- Six former members of eBay's global security team have been charged by the FBI and federal prosecutors in Boston with cyberstalking.
- "Among other things, several of the defendants ordered anonymous and disturbing deliveries to the victims' home, including a preserved fetal pig, a bloody pig Halloween mask, a funeral wreath...," the Department of Justice said Monday.
- The alleged actions were part of an attempt to "stifle" the publishers of an online newsletter, prosecutors said.
Federal prosecutors on Monday charged six former eBay employees with cyberstalking, alleging the defendants attempted to "stifle" a couple who published an online newsletter about e-commerce companies that was sometimes critical of eBay.
According to a Justice Department affidavit, the former eBay employees used all sorts of tactics to try to silence the couple. They sent crude objects, such as a fetal pig, and flew to the couple's hometown in an effort to plant a GPS tracker on their car. The defendants also operated several fake Twitter accounts that sent a barrage of nasty messages.
"Among other things, several of the defendants ordered anonymous and disturbing deliveries to the victims' home, including a preserved fetal pig, a bloody pig Halloween mask, a funeral wreath, a book on surviving the loss of a spouse and pornography – the last of these addressed to the newsletter's publisher but sent to his neighbors' homes," the Department of Justice said Monday.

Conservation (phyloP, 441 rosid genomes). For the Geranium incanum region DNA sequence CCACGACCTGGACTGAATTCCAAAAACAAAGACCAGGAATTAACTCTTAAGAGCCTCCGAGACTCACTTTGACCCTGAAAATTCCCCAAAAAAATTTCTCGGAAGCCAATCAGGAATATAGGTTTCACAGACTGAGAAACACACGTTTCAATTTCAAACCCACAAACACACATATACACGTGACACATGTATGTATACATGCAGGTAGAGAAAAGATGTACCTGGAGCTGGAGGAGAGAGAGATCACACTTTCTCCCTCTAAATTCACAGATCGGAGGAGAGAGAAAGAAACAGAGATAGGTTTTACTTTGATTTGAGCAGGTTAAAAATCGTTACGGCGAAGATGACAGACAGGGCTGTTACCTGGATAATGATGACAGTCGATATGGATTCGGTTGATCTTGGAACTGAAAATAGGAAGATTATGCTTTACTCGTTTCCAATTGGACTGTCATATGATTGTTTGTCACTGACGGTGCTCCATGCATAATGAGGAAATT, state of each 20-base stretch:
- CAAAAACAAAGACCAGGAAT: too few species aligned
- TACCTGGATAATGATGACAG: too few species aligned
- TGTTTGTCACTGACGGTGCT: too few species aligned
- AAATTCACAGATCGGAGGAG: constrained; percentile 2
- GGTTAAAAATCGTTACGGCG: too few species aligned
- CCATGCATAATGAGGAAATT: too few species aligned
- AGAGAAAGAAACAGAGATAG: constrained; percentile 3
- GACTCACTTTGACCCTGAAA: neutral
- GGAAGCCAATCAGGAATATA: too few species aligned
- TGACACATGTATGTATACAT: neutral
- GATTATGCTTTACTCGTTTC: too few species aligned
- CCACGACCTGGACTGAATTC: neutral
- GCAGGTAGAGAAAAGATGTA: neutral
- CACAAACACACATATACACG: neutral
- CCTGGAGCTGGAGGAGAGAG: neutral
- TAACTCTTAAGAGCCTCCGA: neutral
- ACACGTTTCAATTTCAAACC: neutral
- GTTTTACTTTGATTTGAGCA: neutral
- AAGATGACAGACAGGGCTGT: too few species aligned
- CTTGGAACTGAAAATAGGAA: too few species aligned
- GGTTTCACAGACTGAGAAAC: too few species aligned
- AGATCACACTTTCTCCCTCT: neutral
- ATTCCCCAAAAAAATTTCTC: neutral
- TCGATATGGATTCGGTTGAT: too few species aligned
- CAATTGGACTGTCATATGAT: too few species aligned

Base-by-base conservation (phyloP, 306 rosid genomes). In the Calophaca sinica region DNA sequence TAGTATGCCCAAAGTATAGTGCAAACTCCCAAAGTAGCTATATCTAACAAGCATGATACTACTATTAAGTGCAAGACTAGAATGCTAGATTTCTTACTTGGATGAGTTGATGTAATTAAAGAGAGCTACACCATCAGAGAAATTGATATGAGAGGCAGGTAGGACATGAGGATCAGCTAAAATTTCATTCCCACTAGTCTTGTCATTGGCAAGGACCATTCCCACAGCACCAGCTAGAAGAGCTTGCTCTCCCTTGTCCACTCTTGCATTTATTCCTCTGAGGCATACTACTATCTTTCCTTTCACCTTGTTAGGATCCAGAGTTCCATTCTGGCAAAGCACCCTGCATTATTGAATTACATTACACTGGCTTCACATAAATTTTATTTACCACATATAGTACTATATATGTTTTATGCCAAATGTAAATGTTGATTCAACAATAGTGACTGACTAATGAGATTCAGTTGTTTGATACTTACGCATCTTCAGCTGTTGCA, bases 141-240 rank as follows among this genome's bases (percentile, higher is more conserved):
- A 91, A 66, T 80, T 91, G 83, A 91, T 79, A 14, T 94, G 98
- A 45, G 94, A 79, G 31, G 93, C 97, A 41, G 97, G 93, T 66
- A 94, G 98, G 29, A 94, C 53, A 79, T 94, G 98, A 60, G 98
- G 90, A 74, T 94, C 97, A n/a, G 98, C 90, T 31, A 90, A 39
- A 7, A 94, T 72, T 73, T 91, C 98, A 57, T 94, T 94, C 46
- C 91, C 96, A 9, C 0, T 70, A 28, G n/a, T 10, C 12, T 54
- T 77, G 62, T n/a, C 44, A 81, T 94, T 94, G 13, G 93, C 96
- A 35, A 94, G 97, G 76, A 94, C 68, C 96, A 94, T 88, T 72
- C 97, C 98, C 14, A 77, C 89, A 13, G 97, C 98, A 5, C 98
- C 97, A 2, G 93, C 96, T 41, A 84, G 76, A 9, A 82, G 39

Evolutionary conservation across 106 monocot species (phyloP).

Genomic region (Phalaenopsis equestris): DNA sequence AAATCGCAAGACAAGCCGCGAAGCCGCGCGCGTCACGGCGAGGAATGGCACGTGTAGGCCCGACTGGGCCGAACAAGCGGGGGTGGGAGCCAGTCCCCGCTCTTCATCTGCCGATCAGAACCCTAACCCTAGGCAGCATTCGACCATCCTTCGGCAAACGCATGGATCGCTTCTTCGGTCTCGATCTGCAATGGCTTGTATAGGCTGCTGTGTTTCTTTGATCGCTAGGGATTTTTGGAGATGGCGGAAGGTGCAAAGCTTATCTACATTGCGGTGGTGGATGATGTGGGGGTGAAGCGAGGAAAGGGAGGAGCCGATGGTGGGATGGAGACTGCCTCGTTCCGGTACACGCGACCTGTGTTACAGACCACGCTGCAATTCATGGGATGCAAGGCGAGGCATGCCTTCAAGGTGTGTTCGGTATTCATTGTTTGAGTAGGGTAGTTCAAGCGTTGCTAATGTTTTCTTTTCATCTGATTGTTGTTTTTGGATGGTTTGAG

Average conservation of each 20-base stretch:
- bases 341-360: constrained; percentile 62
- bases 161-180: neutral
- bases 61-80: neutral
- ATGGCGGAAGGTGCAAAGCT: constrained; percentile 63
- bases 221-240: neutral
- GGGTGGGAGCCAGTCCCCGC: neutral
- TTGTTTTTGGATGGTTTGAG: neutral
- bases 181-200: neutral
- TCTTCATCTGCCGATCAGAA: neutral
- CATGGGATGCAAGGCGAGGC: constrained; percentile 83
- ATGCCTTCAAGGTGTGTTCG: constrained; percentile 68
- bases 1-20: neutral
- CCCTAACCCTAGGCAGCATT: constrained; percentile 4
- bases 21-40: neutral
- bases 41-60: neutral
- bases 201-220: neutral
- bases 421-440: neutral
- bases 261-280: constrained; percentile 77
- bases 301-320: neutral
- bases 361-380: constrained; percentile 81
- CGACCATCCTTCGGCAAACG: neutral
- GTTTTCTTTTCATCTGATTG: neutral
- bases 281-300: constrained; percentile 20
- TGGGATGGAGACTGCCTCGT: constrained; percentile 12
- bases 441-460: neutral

Defendants also posted on Craigslist that the couple were looking for sexual partners, according to the Justice Department's criminal complaint.
The Justice Department charged James Baugh, eBay's former senior director of safety and security, and David Harville, eBay's former director of global resiliency, with conspiracy to commit cyberstalking and conspiracy to tamper with witnesses.
"In addition the following defendants were charged in an Information unsealed today: Stephanie Popp, 32, of San Jose, eBay's former Senior Manager of Global Intelligence; Stephanie Stockwell, 26, of Redwood City, Calif., the former manager of eBay's Global Intelligence Center (GIC); Veronica Zea, 26, of San Jose, a former eBay contractor who worked as an intelligence analyst in the GIC; and Brian Gilbert, 51, of San Jose, a former Senior Manager of Special Operations for eBay's Global Security Team," the Department of Justice said.
"They are each charged with conspiracy to commit cyberstalking and conspiracy to tamper with witnesses and will make appearances in federal court in Boston at a later date."
The Justice Department affidavit mentions two members of eBay's leadership team who wanted the newsletter shut down. They're referred to only as Executive 1 and Executive 2 in the complaint. Executive 1 told Executive 2 at one point to "take her down," referring to one of the victims, according to the filing.
According to the affidavit, the defendants began to hatch plans to quiet the authors of the newsletter, largely through intimidation. The defendants created a fake Twitter account named "@Tui_Elei" pretending to be an angry eBay seller.
Here's one of the messages the former execs sent to the owners of the newsletter on Twitter: "many familys includin mine make money 2 pay 4 food cloths and rent by selling on ebay… UR stupid idiot comments r pushin buyers away from ebay and hurtin familys!! STOP IT NOW!! #ebay #ebayseller." At times, the account seemed to suggest that it was also behind the terrifying packages that were being sent.